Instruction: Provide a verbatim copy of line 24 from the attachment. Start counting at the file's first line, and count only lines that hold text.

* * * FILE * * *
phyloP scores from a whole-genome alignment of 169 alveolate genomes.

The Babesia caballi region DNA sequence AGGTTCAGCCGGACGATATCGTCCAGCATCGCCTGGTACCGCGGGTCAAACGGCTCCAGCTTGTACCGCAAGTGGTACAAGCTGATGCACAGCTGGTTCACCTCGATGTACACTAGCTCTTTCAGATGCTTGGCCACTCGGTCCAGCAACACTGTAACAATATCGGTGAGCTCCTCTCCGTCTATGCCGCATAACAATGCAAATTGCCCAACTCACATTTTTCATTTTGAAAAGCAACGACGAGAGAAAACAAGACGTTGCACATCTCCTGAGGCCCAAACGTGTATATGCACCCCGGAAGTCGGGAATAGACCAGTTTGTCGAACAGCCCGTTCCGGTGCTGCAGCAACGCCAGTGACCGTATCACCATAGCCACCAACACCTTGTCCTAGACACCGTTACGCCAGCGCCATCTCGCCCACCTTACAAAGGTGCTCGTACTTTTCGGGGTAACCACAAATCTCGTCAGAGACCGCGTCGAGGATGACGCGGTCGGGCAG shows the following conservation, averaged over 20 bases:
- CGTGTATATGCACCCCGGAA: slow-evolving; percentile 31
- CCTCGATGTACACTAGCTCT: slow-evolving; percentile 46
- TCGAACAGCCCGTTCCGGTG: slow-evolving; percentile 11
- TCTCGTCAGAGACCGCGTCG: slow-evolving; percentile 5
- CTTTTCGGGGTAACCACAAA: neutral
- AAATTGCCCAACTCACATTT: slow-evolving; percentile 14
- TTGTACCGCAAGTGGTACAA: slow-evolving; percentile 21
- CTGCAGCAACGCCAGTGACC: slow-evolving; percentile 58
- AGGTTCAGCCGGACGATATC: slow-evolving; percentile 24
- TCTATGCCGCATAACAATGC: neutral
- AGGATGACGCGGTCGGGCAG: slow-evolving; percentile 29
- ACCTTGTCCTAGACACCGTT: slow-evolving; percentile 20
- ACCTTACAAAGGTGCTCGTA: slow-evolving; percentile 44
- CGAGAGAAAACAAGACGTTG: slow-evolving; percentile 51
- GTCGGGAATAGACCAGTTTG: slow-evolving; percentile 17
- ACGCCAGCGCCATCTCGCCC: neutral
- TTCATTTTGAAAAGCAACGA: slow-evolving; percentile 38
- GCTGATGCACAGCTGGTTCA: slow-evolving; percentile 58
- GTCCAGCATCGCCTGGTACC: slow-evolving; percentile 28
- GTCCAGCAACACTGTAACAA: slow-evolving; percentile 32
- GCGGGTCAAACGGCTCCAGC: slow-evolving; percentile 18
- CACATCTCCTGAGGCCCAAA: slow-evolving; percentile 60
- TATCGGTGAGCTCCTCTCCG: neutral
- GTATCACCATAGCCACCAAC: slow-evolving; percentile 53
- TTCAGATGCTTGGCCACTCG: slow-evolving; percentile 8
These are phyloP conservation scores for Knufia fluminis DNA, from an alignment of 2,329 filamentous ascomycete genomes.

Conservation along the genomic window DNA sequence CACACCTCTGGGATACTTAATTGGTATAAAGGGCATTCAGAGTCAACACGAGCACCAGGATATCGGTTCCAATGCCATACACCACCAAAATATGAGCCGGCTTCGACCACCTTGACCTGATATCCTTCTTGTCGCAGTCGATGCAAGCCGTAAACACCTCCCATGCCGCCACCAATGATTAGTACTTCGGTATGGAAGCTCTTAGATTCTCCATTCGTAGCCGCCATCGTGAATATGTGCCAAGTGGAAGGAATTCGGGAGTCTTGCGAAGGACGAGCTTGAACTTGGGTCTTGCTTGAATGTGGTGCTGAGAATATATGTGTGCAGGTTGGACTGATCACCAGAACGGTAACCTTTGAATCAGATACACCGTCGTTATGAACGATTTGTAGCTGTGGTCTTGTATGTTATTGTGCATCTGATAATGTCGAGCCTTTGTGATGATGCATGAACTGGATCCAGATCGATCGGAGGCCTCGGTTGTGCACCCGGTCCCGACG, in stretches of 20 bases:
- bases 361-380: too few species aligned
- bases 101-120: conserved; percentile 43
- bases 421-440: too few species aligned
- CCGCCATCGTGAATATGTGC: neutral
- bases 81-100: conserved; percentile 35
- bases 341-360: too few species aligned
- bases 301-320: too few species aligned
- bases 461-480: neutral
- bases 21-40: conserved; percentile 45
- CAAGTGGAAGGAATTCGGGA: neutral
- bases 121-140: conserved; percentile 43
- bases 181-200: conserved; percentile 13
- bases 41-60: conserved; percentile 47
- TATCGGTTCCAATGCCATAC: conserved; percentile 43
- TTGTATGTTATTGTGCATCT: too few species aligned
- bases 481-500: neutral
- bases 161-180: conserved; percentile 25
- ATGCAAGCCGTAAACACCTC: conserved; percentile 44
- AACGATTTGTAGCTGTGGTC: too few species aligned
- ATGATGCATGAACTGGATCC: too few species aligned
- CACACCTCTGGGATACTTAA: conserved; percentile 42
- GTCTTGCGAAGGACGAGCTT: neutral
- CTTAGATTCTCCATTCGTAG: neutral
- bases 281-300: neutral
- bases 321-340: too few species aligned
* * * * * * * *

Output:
- CACATCTCCTGAGGCCCAAA: slow-evolving; percentile 60